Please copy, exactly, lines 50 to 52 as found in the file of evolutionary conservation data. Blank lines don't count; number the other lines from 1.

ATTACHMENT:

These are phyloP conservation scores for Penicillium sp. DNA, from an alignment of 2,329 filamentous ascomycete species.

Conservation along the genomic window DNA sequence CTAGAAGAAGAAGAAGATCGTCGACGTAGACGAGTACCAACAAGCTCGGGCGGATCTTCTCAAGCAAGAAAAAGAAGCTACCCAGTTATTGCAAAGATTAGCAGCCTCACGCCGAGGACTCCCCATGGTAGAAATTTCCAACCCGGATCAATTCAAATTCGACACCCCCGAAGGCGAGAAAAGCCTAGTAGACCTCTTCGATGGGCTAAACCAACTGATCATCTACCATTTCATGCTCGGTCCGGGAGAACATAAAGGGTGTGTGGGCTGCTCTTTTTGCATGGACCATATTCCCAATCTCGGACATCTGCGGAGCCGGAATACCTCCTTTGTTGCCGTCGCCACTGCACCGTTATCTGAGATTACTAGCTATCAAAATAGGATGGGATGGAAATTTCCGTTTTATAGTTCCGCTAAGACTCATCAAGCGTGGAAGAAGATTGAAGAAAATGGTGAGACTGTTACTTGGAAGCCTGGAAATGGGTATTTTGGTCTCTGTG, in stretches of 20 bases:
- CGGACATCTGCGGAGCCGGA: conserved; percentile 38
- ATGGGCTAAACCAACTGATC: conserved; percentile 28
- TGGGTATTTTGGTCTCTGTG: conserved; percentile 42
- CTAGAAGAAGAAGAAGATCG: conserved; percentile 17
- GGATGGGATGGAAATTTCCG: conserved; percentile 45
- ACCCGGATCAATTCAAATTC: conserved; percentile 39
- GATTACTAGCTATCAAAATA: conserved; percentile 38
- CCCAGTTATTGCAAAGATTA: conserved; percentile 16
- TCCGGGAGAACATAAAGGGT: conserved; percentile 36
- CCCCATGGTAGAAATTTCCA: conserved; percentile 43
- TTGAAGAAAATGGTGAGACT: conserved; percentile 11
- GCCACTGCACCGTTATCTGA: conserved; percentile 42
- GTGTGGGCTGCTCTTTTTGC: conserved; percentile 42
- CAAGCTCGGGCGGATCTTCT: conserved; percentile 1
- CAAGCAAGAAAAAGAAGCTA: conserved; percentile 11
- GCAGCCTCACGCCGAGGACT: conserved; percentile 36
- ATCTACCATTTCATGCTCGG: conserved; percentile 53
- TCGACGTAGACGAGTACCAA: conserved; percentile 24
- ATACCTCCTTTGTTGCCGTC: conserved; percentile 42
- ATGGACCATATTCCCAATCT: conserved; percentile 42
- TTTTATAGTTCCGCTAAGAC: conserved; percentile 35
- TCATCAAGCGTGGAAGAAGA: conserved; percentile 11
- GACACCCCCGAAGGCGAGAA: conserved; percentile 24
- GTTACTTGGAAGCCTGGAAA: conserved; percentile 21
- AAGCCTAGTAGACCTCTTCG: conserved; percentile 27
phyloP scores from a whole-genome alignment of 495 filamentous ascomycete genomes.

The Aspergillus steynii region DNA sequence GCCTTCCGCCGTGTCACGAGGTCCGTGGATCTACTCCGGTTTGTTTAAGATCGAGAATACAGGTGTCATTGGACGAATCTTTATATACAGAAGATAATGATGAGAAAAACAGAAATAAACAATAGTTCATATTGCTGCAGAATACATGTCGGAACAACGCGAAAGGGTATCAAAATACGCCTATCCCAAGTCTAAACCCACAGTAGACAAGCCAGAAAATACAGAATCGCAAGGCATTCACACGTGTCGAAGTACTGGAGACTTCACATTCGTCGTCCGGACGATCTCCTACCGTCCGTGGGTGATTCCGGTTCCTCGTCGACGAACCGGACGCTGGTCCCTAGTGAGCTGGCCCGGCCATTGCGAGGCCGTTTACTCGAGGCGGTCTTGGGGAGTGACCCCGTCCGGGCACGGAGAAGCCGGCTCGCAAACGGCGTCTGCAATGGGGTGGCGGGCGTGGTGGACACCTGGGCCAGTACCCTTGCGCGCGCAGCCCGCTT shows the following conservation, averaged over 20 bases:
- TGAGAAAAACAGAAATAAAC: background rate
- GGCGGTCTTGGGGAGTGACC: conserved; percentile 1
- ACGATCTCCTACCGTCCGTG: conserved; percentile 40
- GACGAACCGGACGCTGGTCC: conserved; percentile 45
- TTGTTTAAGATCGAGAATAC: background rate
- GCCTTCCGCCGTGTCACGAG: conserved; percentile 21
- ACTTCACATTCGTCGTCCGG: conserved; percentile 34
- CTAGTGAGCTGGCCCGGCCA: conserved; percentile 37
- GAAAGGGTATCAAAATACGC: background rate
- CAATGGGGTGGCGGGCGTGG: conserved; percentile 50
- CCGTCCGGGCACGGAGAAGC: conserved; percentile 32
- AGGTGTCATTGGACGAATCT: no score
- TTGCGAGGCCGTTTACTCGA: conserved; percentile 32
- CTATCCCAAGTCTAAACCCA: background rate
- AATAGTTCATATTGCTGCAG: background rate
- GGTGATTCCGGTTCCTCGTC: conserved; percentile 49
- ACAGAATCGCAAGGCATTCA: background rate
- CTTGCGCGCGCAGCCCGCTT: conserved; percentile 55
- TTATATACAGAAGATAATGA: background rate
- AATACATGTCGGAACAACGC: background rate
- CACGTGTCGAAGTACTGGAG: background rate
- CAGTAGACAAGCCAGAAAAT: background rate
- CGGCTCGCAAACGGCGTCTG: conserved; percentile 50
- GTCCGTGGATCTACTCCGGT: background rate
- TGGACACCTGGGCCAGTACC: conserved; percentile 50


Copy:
- CACGTGTCGAAGTACTGGAG: background rate
- CAGTAGACAAGCCAGAAAAT: background rate
- CGGCTCGCAAACGGCGTCTG: conserved; percentile 50